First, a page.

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First scenario: You go to the multiplex. The words "Presented in Sony 4K" sweep across the screen in pixie dust, but as the previews begin, there's no sound. So you call out to the projection booth, only you're yelling at a bunch of deaf, malfunctioning computers, and the kid at the concession stand can't reboot the system. The same automated system your $18 ticket paid to install has replaced the troubleshooting projectionist.
Second scenario: You go to a repertory cinema or a museum screening. You know they still have projectionists on staff, but you're not sure what it is you're going to be looking at when the show begins. The program notes say "Digital," now a catch-all term for anything that's not a 35mm print: tape, Blu-ray, DVD, DCP, and everything in between.
In 2012, we're in the late stage of a seismic shift in the production, distribution, and exhibition of movies, roughly in the same position with digital cinema as we were with talkies in 1930—well past the tipping point. Yet most of us have only a vague understanding of what the transition entails.
Starting Friday, Film Forum presents a week-long series aimed at demystifying digital cinema, "This Is DCP" (March 2 thorough 8). It's a smartly packaged lineup of 13 digitally restored, digitally projected classics, including Bye Bye Birdie, The Searchers, The Shining, and Five Easy Pieces.
Formalized in 2005 by a collective of the six major studios in Hollywood, the Digital Cinema Package, or DCP, has replaced 35mm as the standard format for theatrical exhibition. It's a set of high-definition video files delivered on a hard drive encrypted with copyright protection, and it plugs into a system of proprietary servers, software, and projectors.
Today, two-thirds of American theaters have converted to DCP. Avatar was the watershed release for industry adoption. Since 2009, the three main motion-picture camera manufacturers have stopped making 35mm equipment, and many film labs in the U.S. have either closed down or moved into digital postproduction. Kodak, the leading manufacturer of 35mm film stock, filed for bankruptcy in January, and in early February, the company relinquished naming rights for the home of the Academy Awards.
Along with most multiplexes, many of the big repertory venues in New York (MOMA, Walter Reade, the Museum of the Moving Image, and BAM) have been showing a portion of their movies on DCP for a few years now. New to the club, the format-conscious Film Forum becomes the first place in town to offer cinephiles a formal introduction to digital projection. The series is specifically targeted at film purists who are skeptical of how the new technology measures up. DCPs are mastered in "4K" resolution, approximately 4,000 pixels squared. That's four times the resolution of Blu-ray and 10 times that of DVD. Whether it's as good as 35mm has long been a subject of debate.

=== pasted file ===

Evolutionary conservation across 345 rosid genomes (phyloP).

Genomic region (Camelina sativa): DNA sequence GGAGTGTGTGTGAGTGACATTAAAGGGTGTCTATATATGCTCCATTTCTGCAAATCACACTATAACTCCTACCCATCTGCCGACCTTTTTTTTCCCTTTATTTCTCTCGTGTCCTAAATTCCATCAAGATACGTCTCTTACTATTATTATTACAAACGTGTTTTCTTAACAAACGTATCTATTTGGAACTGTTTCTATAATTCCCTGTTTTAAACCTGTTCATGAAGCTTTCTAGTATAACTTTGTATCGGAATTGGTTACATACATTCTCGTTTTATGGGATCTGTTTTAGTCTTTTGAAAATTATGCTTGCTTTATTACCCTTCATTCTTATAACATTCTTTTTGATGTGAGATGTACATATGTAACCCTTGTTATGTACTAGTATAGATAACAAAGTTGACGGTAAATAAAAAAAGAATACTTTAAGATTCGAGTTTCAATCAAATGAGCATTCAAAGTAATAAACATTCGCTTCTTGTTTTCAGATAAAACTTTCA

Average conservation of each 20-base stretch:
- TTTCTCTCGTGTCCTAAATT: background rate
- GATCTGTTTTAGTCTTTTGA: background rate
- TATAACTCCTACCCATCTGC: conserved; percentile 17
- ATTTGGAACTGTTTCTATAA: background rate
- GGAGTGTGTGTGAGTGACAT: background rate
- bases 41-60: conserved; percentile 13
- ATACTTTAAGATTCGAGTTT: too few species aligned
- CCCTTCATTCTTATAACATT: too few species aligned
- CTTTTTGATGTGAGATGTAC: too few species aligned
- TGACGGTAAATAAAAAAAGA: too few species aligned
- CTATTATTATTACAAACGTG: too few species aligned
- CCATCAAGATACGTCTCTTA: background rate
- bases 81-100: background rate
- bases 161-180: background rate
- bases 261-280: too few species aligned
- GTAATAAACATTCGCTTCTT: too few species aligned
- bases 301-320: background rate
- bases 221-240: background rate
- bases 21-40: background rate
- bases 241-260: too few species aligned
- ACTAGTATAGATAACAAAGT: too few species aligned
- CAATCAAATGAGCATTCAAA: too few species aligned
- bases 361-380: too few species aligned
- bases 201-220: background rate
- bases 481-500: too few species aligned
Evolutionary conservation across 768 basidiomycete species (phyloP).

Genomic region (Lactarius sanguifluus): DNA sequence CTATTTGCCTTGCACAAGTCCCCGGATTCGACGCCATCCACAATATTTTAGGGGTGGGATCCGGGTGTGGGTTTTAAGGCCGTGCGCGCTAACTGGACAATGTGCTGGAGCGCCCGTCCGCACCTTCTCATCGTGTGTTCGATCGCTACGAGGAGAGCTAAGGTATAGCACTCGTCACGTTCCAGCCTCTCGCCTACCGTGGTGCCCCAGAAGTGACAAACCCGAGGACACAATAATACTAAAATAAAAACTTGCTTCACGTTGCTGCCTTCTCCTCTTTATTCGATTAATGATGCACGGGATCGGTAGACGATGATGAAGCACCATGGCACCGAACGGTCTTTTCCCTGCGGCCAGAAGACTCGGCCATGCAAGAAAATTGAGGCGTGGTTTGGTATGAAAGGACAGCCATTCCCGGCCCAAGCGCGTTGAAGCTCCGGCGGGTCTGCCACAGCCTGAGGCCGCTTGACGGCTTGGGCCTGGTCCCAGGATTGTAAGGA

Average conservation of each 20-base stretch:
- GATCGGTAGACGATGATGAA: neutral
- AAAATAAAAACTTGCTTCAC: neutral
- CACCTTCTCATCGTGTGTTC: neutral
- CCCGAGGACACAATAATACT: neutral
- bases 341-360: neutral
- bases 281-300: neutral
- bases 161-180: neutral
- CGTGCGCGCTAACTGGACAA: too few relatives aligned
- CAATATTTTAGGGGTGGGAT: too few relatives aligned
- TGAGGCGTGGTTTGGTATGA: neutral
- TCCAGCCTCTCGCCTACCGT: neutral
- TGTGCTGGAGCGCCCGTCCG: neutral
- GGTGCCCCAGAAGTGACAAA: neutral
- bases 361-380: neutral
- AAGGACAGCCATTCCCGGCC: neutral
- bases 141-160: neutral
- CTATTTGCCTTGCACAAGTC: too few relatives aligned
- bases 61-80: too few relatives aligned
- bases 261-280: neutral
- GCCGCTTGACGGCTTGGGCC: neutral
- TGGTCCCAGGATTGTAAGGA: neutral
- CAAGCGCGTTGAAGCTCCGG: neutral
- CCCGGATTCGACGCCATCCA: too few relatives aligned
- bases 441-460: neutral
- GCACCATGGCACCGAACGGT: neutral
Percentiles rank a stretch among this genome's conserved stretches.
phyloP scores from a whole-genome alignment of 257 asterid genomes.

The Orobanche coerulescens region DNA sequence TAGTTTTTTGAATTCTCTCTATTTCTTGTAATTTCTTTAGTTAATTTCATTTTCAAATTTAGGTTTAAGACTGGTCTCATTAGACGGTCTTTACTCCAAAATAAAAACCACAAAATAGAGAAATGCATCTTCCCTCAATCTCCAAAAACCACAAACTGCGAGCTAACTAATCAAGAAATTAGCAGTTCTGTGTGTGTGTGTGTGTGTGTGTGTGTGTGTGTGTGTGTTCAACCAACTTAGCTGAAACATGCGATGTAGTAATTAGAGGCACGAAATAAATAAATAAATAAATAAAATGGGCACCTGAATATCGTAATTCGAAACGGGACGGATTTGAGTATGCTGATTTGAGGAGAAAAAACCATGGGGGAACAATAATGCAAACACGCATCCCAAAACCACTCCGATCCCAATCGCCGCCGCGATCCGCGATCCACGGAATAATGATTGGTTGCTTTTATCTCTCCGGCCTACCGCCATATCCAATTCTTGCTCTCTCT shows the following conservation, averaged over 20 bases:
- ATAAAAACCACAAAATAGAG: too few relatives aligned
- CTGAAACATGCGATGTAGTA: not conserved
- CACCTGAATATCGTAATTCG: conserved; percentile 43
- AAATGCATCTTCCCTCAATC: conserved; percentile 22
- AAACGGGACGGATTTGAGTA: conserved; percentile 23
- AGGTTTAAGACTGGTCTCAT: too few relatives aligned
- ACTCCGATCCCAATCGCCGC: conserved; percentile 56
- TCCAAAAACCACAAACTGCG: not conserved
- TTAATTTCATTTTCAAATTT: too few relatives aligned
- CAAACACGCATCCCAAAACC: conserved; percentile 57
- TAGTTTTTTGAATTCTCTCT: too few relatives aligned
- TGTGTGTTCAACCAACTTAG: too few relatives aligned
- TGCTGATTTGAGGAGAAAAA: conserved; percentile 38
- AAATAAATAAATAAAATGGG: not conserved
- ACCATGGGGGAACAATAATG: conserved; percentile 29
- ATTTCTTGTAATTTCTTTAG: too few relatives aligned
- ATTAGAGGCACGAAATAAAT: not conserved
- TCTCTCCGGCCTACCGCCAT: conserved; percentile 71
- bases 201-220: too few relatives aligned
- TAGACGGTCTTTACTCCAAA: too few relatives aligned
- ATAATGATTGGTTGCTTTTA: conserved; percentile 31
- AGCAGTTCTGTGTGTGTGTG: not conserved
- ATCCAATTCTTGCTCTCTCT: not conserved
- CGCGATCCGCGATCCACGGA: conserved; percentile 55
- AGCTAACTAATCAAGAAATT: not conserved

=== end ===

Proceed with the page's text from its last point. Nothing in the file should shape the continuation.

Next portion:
The highlight of the program will be a side-by-side presentation of Dr. Strangelove on film and DCP by restoration expert Grover Crisp of Sony Pictures Entertainment. "The audience for classic films is a very discerning group," Crisp said in an e-mail. "We have an obligation to present something that represents the experience of seeing a film as it was presented on its first day of release."
Ironically, Kubrick's technophobic doomsday comedy is a well-known example of a film that could only be restored with automated image-correction software and other newly developed technology. The original negative was lost decades ago, and the next best materials available were scratched and worn, with printed-in dirt and chemical stains.
"Working in the digital environment allows us to do things we could never do photochemically," said Crisp, who oversaw the restoration, a joint effort of Sony, New York's boutique restoration lab Cineric, and Kubrick collaborators including Leon Vitali. Crisp's team first borrowed the best surviving copies of the film from various archives and compared the quality of each, scene by scene. Then the best sections were scanned at 4K resolution, balanced for density and contrast, and digitally cleaned. Some problems could be fixed algorithmically; others were touched up frame by frame. After similar work on the soundtrack, the final product was output to DCP.
But as film historian David Bordwell writes in his blog, Observations on Film Art, one of the odder circumstances of the digital age is that as restoration gets easier, conservation gets harder. For a black-and-white movie like Dr. Strangelove, the digital master for the picture elements alone can eat more than 45 terabytes of storage. That's the equivalent of 6,000 DVDs or the total amount of data the Hubble Telescope has gathered in 20 years. Another problem is the rapid cycle of obsolescence for digital platforms, five to 10 years on average. (Consider the floppy, the zip, and the jaz drive.)
DCP is a mixed blessing for art-house cinemas as well. "People thought the digital era would be easier for programmers," says Scott Foundas, associate director of programming at the Film Society of Lincoln Center. He estimates that only about 100 library titles per studio are available on DCP. "Singin' in the Rain is fine, but if you're looking for something more obscure, you might not get it." This is because the high cost of transferring and remastering movies for DCP means that only a small percentage have made the jump, effectively winnowing the selection to greatest hits. For this reason, 35mm will stay in high demand for retrospectives and revival screenings.
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